Editor's Note: Eunice Kennedy Shriver, champion for children with special needs, died on August 11 at the age of 88. In May 2009, Smithsonian reported on the unveiling of a portrait of the American icon and sister to President John F. Kennedy, and Sens. Robert and Edward Kennedy.
Seventy-five bowling lanes are jammed with spectators and families at the December 2008 Special Olympics state bowling competition in Milwaukee, Wisconsin. Eleven-year-old Special Olympics athlete Sam Lenz, who has Down syndrome, picks up his bowling ball, aims carefully and throws a strike. His arms raised in victory, he high-fives his wildly cheering teammates. After the competition, Sam works his way through an adoring crowd of family and friends and stops to hug each and every one.
Sam’s joy can perhaps be attributed in part to the tireless crusade of the now 87-year-old Eunice Kennedy Shriver. In July 1968, Shriver and her husband, Sargent, opened the first national games of the Special Olympics in Chicago. As a child growing up in the famous Kennedy household, she was imbued with a passion for competition and sports. But it was from her sister Rosemary, born with an intellectual disability, that she would ultimately form her vision for the Special Olympics, which has changed the lives of millions across the world. Eunice Shriver wrote of Rosemary’s heartbreaking tragedy in the Saturday Evening Post in September 1962. “To transform promise to reality, the mentally retarded must have champions of their cause, the more so because they are unable to provide their own,” wrote Shriver. The article did much to change people’s negative attitudes about intellectual disabilities. Some say it was one of the most important contributions the Kennedys made to the nation.
Eunice Kennedy Shriver’s portrait made by Sam’s father, Milwaukee artist David Lenz, goes on view at the National Portrait Gallery this week. It represents the first time the museum has commissioned a portrait of an individual who has not served as either a president or first lady. The portrait’s prominent location, adjacent to the Smithsonian’s much-loved Hall of Presidents, pays homage not only to Mrs. Shriver, but to people like Sam Lenz.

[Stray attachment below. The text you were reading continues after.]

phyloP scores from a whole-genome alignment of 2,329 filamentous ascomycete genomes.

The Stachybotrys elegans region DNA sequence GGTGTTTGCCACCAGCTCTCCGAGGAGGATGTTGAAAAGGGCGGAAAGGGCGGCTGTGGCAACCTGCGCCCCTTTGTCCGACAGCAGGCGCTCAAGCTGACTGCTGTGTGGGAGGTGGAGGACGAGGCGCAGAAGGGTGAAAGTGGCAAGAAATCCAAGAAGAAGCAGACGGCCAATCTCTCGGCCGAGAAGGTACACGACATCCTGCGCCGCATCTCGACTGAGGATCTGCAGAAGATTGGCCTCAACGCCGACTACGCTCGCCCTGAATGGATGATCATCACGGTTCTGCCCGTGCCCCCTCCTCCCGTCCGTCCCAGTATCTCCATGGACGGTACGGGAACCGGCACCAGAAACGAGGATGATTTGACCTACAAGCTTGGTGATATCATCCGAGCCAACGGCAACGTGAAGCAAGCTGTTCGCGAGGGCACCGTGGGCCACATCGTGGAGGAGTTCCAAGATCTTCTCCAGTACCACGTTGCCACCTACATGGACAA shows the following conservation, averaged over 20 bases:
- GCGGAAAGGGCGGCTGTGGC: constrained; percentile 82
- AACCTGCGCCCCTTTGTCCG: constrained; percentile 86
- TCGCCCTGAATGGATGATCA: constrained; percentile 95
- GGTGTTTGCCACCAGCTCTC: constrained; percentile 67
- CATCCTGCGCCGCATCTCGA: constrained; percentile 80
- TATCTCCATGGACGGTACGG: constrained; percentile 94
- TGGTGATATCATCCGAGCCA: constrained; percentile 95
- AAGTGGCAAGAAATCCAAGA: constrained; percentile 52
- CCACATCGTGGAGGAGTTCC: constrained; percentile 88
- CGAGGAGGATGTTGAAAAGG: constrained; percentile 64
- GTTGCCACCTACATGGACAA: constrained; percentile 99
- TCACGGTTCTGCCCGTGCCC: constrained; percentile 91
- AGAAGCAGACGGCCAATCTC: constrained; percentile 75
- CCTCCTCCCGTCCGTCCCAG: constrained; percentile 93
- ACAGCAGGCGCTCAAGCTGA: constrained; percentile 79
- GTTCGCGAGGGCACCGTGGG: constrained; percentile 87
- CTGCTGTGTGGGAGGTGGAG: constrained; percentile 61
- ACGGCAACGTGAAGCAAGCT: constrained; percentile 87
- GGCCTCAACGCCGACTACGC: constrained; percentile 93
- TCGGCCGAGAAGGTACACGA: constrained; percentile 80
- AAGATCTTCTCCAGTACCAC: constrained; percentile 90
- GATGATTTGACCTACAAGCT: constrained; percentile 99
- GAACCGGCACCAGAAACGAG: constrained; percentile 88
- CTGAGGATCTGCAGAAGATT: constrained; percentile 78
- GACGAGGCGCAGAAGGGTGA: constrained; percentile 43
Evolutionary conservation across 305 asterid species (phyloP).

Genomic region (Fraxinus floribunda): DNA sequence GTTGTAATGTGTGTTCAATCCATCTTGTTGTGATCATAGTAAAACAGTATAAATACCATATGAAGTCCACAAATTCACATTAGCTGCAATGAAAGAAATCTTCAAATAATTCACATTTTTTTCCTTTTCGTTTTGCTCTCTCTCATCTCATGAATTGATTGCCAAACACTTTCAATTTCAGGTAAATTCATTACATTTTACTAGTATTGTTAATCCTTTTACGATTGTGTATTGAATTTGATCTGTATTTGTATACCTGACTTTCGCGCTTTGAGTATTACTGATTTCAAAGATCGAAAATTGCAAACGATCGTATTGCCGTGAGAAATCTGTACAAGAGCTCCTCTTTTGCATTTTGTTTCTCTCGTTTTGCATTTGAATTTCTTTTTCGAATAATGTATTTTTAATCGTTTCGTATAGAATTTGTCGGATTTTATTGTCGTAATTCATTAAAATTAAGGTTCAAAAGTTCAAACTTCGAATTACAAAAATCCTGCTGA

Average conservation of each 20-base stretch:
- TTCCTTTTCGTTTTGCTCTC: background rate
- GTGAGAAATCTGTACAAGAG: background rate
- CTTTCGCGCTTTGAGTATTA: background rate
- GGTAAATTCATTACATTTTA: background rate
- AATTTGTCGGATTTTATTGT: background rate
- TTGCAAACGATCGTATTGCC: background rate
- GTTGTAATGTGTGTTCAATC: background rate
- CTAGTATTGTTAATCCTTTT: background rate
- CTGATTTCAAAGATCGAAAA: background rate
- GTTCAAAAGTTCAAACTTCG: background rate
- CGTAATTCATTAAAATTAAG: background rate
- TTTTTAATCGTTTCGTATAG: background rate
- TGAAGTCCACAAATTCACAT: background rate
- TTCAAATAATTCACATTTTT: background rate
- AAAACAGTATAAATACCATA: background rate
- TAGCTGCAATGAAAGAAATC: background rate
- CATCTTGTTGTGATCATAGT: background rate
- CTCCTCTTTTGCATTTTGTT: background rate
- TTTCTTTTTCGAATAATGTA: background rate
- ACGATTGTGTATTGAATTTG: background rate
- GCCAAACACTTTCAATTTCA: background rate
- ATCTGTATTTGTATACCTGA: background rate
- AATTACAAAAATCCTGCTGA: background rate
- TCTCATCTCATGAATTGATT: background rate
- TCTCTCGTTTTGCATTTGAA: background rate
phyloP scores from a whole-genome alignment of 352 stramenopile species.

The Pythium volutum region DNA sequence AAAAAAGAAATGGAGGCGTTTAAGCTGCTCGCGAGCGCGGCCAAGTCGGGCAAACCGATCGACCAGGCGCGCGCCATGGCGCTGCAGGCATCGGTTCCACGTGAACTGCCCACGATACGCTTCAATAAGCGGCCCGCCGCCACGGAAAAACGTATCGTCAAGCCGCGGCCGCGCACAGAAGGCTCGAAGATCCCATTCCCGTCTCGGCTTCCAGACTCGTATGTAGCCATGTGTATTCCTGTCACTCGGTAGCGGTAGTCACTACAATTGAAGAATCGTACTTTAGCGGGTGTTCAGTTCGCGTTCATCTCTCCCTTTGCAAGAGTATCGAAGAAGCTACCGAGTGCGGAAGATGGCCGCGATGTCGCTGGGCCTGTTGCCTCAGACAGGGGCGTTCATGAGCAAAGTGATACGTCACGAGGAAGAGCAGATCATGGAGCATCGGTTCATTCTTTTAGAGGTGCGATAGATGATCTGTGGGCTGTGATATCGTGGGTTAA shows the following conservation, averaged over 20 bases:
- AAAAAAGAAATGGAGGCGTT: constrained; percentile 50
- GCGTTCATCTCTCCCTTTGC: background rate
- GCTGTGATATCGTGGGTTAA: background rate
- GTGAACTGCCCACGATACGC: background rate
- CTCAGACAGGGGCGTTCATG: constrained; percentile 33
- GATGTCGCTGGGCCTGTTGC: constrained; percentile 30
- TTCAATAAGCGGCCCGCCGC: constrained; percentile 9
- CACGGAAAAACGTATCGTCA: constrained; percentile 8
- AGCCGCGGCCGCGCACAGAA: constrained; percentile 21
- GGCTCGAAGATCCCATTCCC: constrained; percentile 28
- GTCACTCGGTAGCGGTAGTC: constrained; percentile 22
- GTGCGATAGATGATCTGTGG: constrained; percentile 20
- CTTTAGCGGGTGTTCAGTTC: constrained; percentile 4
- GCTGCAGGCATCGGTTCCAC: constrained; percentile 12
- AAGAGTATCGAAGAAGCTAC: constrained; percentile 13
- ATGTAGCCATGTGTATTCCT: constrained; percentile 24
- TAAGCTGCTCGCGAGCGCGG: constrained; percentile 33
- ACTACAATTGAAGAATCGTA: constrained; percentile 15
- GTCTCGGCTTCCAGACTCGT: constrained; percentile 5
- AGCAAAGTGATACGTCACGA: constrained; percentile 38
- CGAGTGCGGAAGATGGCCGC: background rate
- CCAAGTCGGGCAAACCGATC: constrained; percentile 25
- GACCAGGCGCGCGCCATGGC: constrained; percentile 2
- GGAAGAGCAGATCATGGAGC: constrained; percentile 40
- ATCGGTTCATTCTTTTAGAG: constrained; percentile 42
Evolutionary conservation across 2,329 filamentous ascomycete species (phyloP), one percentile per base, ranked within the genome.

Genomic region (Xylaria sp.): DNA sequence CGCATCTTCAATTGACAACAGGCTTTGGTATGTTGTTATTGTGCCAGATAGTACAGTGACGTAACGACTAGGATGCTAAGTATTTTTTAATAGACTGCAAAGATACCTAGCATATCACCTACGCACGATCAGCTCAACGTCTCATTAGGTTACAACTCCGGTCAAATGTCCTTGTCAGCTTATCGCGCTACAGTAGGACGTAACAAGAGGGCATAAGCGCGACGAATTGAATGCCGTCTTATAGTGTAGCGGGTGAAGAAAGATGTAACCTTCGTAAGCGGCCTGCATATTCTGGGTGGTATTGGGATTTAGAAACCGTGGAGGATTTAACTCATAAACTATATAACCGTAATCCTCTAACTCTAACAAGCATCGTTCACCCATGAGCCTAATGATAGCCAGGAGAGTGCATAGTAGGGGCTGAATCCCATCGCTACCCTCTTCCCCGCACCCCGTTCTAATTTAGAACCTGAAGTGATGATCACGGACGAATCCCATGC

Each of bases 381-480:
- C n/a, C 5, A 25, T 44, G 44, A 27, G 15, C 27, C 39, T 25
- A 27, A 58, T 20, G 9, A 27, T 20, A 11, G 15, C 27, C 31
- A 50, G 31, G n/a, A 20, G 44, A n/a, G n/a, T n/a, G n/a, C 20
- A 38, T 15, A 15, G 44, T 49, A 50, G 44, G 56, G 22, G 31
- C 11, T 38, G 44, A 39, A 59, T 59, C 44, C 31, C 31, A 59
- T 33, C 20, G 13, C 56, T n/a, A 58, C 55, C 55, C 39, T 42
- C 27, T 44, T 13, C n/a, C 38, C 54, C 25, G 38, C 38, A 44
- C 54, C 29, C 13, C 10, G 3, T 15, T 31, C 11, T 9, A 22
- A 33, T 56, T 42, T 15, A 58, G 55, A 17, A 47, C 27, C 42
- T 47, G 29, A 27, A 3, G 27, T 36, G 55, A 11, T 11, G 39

“Mrs. Shriver has made the world a better place for Sam, and by celebrating her life,” says David Lenz, “I’m shining a spotlight on the remarkable work she’s done.”
Lenz, a photo-realist painter whose large-scale portraits of inner-city children and rural farmers have been garnering critical acclaim, won the National Portrait Gallery’s 2006 Outwin Boochever Portrait Competition. The artist’s prize included not only a cash award of $25,000, but also a commission from the museum to paint a “remarkable” American.
His winning entry, “Sam and the Perfect World,” depicts his son Sam in a Wisconsin field staring intently at the viewer. An enormous haloed sun shines brightly, a symbol of the divine. A barbed wire fence behind Sam separates him from the “perfect world,” says Lenz. “God is looking down on the world we’ve created, at the fence we’ve built,” explains Lenz. “Sam is not society’s accepted definition of perfection, but in spite of that, or perhaps because of that, he has an important message for everyone to hear.”
Mrs. Shriver was chosen by Lenz and Gallery staff to be his subject. Sam provided the connecting link between them. The painting was unveiled on Saturday, May 9 in a private ceremony with many of Mrs. Shriver’s family in attendance.
“I feel very honored to be recognized at the National Portrait Gallery among so many people who have made such great contributions to our nation,” says Shriver. “I hope this portrait will go beyond an image of me to become a symbol of the value and gifts of people with special needs who themselves are a great treasure to our country and who deserve much greater recognition than they ever receive.”
The painting exemplifies Lenz’s intimate and highly realistic portraits of unsung people who society has taken for granted, forgotten or overlooked. “I paint with small, round sable brushes that come to a very fine point,” says Lenz. “Applying straight oil paint over a warmly tinted canvas, I don’t mix the paint with varnishes, glazes or mediums. In many ways, the techniques and materials I use are very traditional. Closely observing everyday life, I rely upon it when deciding what to paint. I spend an enormous amount of time on each painting. Starting with small pencil and oil sketches to rough out an idea, I then photograph many of the different elements of a painting individually. These images, these bits and pieces, are refined, changed and modified as I use them as reference material to make a painting.”